Enter the slow cooker.

Yes, there are many wonderful things you can do with the slow cooker, but one of it’s main functions is slow cooked soup. I’m hoping that the things I don’t like about soup (watery, not enough flavor, no substance) will be alleviated with the slow cooker. I think the amount of time will give things more flavor. That’s my hope.

Tonight’s dinner: Chipotle-Potato Soup with Frizzled Leeks. Sounds good right?

Here is the recipe:

2 leeks, whites only (one of which you throw in the slow cooker with the potatoes and one of which you lightly fry in some oil, hence the frizzled part.)

2 tbls of olive oil

1.5 pounds of potatoes (which was only like 4 potatoes, I thought  it would be more and we now have a 15 pound bag of potatoes from Costco)

6 cups vegetable stock (okay, I need to start making my own vegetable stock. I have been using cheap boullion cubes and I think they really affect the flavor, especially in a soup like this).

Salt to taste

1 or 2 canned chipotle chilies in adobo sauce

You start by turning the slow cooker on high, adding 1 tbls of olive oil and throwing one leek in, to start softening them up. Then you peel and dice the potatoes (wish my slow cooker could do that for me!).

Then you throw the potatoes and vegetable stock in and cook it on low for 6-8 hours (I cooked it for almost 8).

Then you fry the rest of the leeks in the rest of the oil and put on a paper towel to drain. Set aside. Blend all the chipotles and set aside. You add the chipotles and the frizzled leeks to each surving depending on how spicy each person wants it.

Once the soup is done blend and serve with the chipotles and leeks!

Here is what it looks like before blending:

Here is what it looks like ready to eat:

Pretty, right?

Now the taste test. It was okay. I think quality stock would help next time. And I added too much chipotle to mine. But my wife liked it. I kept asking her what she likes about soup and she said, “its warm.” That didn’t explain it enough to me. My other problem, I realize as I start to get hungry again 30 minutes later is, I’m sorry, but that is not dinner. I think it needed a grilled cheese sandwich with it. I think I could like any soup that comes with a grilled cheese sandwhich.



Ruminations on the color Pink

I have been thinking a lot about the color pink.

When I was a little girl I don’t believe I wore that much of it (parents, correct me if I’m wrong.) My favorite tutu was either blue or purple, and I seemed to wear a fair amount of yellow and blue (based on photos.) Even as a teenager in my various phases, including my babydoll phase, I favored blue. And I think my goth phases speaks for itself. I think I was always turned off by pink as too “girly” or too closely related to princesses.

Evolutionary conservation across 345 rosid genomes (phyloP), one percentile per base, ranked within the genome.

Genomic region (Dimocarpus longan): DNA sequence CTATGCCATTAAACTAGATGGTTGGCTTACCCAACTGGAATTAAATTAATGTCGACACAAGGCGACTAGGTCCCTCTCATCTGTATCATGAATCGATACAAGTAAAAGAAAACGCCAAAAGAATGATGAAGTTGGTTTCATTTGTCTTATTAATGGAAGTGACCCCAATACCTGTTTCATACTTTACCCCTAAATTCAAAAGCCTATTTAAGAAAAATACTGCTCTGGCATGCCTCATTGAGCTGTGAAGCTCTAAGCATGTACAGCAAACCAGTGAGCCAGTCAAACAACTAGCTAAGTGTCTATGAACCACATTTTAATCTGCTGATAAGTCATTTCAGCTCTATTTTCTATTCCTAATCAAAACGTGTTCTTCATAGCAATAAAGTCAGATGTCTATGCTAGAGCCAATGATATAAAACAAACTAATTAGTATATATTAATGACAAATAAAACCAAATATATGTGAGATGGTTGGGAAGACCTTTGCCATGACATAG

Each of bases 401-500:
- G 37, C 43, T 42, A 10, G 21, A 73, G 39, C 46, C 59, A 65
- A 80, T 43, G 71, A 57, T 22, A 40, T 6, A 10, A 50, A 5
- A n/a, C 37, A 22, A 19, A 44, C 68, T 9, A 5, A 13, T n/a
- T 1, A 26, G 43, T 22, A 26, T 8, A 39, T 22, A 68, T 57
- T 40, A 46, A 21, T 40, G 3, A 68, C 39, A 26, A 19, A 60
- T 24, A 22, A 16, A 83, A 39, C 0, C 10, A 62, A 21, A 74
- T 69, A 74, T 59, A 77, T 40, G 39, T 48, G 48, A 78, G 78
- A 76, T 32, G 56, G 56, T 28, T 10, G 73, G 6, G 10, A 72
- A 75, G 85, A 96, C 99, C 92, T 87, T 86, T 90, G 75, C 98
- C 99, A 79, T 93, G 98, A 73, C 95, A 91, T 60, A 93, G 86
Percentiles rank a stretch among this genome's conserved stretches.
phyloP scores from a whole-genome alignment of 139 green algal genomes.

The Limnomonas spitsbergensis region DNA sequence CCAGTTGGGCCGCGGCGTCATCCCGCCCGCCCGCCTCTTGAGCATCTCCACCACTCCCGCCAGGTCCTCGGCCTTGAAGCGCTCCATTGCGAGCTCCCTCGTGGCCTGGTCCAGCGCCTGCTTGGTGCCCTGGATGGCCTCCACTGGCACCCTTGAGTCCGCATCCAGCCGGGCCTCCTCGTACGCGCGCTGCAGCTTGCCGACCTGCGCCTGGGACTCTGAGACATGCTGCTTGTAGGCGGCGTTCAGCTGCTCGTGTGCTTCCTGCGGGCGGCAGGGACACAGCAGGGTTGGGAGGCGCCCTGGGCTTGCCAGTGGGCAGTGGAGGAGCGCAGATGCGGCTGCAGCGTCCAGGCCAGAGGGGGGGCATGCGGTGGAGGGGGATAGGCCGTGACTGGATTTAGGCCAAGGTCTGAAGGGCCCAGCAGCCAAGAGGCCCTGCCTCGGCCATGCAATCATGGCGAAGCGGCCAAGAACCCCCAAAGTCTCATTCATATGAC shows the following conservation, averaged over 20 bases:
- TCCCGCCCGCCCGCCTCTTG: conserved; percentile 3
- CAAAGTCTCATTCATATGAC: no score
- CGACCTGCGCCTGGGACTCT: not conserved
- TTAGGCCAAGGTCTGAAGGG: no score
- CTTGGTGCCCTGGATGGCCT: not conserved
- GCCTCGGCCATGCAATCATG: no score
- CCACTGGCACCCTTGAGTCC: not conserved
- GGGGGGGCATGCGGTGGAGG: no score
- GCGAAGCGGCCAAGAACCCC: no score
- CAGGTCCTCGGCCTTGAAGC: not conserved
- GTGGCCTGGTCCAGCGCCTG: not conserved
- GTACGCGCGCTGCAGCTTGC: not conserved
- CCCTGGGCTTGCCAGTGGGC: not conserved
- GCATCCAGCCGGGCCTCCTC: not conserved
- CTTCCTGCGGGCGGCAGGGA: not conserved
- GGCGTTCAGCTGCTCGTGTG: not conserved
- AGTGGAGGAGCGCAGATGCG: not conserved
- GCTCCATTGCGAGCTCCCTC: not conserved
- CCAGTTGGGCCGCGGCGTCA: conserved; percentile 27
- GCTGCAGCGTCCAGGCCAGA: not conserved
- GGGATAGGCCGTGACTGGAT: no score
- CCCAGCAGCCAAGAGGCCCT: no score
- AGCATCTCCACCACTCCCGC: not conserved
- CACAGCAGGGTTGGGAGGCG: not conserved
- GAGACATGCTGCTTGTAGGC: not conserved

However, near the end of college, as I discovered my queer self, and as a femme-ish presenting queer person, I began to reclaim pink. The best and boldest being this jacket that I bought with a friend at the outlet malls soon after moving to Boston.

I mean, what is gayer than that? I know that pink is historically representative of queerness but I don’t know my gay history well enough to know why.

Anyway, I grew to love pink and now I wear it a lot. When I say pink I do not mean pastel pink, I mean that bright almost fuchsia pink. In fact, I love pink so much and believe in the power of its gayness that we got married in it:

(Note the pink tie)…

So we love pink in our household.

Enter a baby girl.

What do we do now?!?!

Anytime she is wearing anything other than pink or purple, people think she is a boy. Which doesn’t matter. But it is that limiting that makes pink such a turn off now. What is boyish about yellow? or green and blue for that matter? And the bigger question, if we had a boy, would we put him in pink the way we put her in green? I don’t want to put her in pink because people think she should wear pink. That pink is what makes her cute or beautiful. I want to put her in pink because it is awesome and fabulous and gay. But the outside world doesn’t know our intent when we put her in pink. So it is a constant exercise in intentionality when choosing what to put her in every morning.

We have found a few choice items, though, such as this pink stripped outfit:

Once she is old enough to decide that she wants (or doesn’t want) to wear pink, then we will let her decide. But until then we have to figure out that delicate balance of pink or no pink, and just the right kind of pink….

Follow up blog posts yet to be written: Masculine and feminine in a two mom household, thoughts on pretty things, and “is that a boy or a girl?”